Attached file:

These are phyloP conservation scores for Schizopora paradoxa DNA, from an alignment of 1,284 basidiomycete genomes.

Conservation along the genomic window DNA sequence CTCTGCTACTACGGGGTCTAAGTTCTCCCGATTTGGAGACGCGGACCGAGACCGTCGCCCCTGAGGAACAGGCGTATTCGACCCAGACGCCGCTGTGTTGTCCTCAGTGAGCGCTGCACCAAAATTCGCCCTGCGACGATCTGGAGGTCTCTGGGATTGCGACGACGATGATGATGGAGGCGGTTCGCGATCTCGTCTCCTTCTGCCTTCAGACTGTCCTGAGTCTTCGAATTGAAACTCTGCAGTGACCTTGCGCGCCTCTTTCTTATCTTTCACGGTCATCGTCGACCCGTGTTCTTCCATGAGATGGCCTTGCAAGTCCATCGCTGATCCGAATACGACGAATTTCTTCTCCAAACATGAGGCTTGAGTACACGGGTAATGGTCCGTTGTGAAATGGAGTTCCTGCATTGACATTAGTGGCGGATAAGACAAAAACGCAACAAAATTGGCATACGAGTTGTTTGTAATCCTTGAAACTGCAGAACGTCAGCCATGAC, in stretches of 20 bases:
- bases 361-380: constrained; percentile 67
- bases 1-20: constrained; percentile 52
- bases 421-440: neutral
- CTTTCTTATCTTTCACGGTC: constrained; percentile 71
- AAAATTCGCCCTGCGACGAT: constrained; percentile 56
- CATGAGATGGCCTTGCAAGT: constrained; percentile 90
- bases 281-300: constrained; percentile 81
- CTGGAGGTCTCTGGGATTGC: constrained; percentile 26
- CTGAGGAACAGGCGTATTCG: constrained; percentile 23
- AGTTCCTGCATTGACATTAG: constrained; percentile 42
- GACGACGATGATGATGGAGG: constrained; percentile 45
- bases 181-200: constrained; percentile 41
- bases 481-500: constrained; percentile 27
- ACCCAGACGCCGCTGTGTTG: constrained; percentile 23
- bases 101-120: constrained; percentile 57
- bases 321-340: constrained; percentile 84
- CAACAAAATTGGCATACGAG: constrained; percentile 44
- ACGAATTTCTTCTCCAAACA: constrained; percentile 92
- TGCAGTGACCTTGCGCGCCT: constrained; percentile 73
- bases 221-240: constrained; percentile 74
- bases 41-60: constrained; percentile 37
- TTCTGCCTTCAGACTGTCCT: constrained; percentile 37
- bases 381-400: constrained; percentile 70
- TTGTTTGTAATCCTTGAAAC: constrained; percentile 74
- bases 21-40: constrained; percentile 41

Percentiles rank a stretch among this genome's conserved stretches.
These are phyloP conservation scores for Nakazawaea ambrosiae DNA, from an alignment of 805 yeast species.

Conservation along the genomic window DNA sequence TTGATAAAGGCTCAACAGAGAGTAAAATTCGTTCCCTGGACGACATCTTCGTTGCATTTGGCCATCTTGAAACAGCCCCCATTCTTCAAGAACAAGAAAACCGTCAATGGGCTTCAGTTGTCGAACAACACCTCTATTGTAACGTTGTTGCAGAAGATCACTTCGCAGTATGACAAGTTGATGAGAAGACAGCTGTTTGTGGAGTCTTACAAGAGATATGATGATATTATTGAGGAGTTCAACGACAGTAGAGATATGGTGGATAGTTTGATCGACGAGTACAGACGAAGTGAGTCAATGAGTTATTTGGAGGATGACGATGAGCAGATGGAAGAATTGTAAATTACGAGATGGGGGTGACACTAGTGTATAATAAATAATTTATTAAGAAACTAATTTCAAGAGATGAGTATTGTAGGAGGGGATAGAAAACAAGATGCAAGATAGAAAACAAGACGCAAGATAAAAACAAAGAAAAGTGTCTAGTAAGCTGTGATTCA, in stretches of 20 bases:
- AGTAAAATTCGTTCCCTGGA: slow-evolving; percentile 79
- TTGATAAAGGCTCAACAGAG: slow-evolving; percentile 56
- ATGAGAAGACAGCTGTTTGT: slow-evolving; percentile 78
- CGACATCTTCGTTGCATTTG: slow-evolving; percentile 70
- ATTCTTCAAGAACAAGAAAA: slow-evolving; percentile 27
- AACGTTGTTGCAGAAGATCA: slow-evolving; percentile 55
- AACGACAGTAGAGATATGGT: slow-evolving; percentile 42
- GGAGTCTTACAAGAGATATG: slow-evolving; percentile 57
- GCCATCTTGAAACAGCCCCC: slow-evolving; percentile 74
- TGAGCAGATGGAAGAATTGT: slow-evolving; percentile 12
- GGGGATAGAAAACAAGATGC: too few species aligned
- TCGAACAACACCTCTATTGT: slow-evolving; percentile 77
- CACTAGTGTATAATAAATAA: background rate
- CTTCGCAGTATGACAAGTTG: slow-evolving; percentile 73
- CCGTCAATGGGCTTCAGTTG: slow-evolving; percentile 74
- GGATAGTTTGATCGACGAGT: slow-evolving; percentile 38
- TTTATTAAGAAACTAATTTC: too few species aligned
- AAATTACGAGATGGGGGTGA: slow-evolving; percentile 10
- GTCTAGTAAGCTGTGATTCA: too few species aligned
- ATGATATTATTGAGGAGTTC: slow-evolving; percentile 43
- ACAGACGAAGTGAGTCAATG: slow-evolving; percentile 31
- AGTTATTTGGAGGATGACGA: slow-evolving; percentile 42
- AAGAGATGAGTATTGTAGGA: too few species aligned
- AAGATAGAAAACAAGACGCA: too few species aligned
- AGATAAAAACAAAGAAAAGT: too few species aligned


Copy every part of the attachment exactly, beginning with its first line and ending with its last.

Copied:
These are phyloP conservation scores for Schizopora paradoxa DNA, from an alignment of 1,284 basidiomycete genomes.

Conservation along the genomic window DNA sequence CTCTGCTACTACGGGGTCTAAGTTCTCCCGATTTGGAGACGCGGACCGAGACCGTCGCCCCTGAGGAACAGGCGTATTCGACCCAGACGCCGCTGTGTTGTCCTCAGTGAGCGCTGCACCAAAATTCGCCCTGCGACGATCTGGAGGTCTCTGGGATTGCGACGACGATGATGATGGAGGCGGTTCGCGATCTCGTCTCCTTCTGCCTTCAGACTGTCCTGAGTCTTCGAATTGAAACTCTGCAGTGACCTTGCGCGCCTCTTTCTTATCTTTCACGGTCATCGTCGACCCGTGTTCTTCCATGAGATGGCCTTGCAAGTCCATCGCTGATCCGAATACGACGAATTTCTTCTCCAAACATGAGGCTTGAGTACACGGGTAATGGTCCGTTGTGAAATGGAGTTCCTGCATTGACATTAGTGGCGGATAAGACAAAAACGCAACAAAATTGGCATACGAGTTGTTTGTAATCCTTGAAACTGCAGAACGTCAGCCATGAC, in stretches of 20 bases:
- bases 361-380: constrained; percentile 67
- bases 1-20: constrained; percentile 52
- bases 421-440: neutral
- CTTTCTTATCTTTCACGGTC: constrained; percentile 71
- AAAATTCGCCCTGCGACGAT: constrained; percentile 56
- CATGAGATGGCCTTGCAAGT: constrained; percentile 90
- bases 281-300: constrained; percentile 81
- CTGGAGGTCTCTGGGATTGC: constrained; percentile 26
- CTGAGGAACAGGCGTATTCG: constrained; percentile 23
- AGTTCCTGCATTGACATTAG: constrained; percentile 42
- GACGACGATGATGATGGAGG: constrained; percentile 45
- bases 181-200: constrained; percentile 41
- bases 481-500: constrained; percentile 27
- ACCCAGACGCCGCTGTGTTG: constrained; percentile 23
- bases 101-120: constrained; percentile 57
- bases 321-340: constrained; percentile 84
- CAACAAAATTGGCATACGAG: constrained; percentile 44
- ACGAATTTCTTCTCCAAACA: constrained; percentile 92
- TGCAGTGACCTTGCGCGCCT: constrained; percentile 73
- bases 221-240: constrained; percentile 74
- bases 41-60: constrained; percentile 37
- TTCTGCCTTCAGACTGTCCT: constrained; percentile 37
- bases 381-400: constrained; percentile 70
- TTGTTTGTAATCCTTGAAAC: constrained; percentile 74
- bases 21-40: constrained; percentile 41

Percentiles rank a stretch among this genome's conserved stretches.
These are phyloP conservation scores for Nakazawaea ambrosiae DNA, from an alignment of 805 yeast species.

Conservation along the genomic window DNA sequence TTGATAAAGGCTCAACAGAGAGTAAAATTCGTTCCCTGGACGACATCTTCGTTGCATTTGGCCATCTTGAAACAGCCCCCATTCTTCAAGAACAAGAAAACCGTCAATGGGCTTCAGTTGTCGAACAACACCTCTATTGTAACGTTGTTGCAGAAGATCACTTCGCAGTATGACAAGTTGATGAGAAGACAGCTGTTTGTGGAGTCTTACAAGAGATATGATGATATTATTGAGGAGTTCAACGACAGTAGAGATATGGTGGATAGTTTGATCGACGAGTACAGACGAAGTGAGTCAATGAGTTATTTGGAGGATGACGATGAGCAGATGGAAGAATTGTAAATTACGAGATGGGGGTGACACTAGTGTATAATAAATAATTTATTAAGAAACTAATTTCAAGAGATGAGTATTGTAGGAGGGGATAGAAAACAAGATGCAAGATAGAAAACAAGACGCAAGATAAAAACAAAGAAAAGTGTCTAGTAAGCTGTGATTCA, in stretches of 20 bases:
- AGTAAAATTCGTTCCCTGGA: slow-evolving; percentile 79
- TTGATAAAGGCTCAACAGAG: slow-evolving; percentile 56
- ATGAGAAGACAGCTGTTTGT: slow-evolving; percentile 78
- CGACATCTTCGTTGCATTTG: slow-evolving; percentile 70
- ATTCTTCAAGAACAAGAAAA: slow-evolving; percentile 27
- AACGTTGTTGCAGAAGATCA: slow-evolving; percentile 55
- AACGACAGTAGAGATATGGT: slow-evolving; percentile 42
- GGAGTCTTACAAGAGATATG: slow-evolving; percentile 57
- GCCATCTTGAAACAGCCCCC: slow-evolving; percentile 74
- TGAGCAGATGGAAGAATTGT: slow-evolving; percentile 12
- GGGGATAGAAAACAAGATGC: too few species aligned
- TCGAACAACACCTCTATTGT: slow-evolving; percentile 77
- CACTAGTGTATAATAAATAA: background rate
- CTTCGCAGTATGACAAGTTG: slow-evolving; percentile 73
- CCGTCAATGGGCTTCAGTTG: slow-evolving; percentile 74
- GGATAGTTTGATCGACGAGT: slow-evolving; percentile 38
- TTTATTAAGAAACTAATTTC: too few species aligned
- AAATTACGAGATGGGGGTGA: slow-evolving; percentile 10
- GTCTAGTAAGCTGTGATTCA: too few species aligned
- ATGATATTATTGAGGAGTTC: slow-evolving; percentile 43
- ACAGACGAAGTGAGTCAATG: slow-evolving; percentile 31
- AGTTATTTGGAGGATGACGA: slow-evolving; percentile 42
- AAGAGATGAGTATTGTAGGA: too few species aligned
- AAGATAGAAAACAAGACGCA: too few species aligned
- AGATAAAAACAAAGAAAAGT: too few species aligned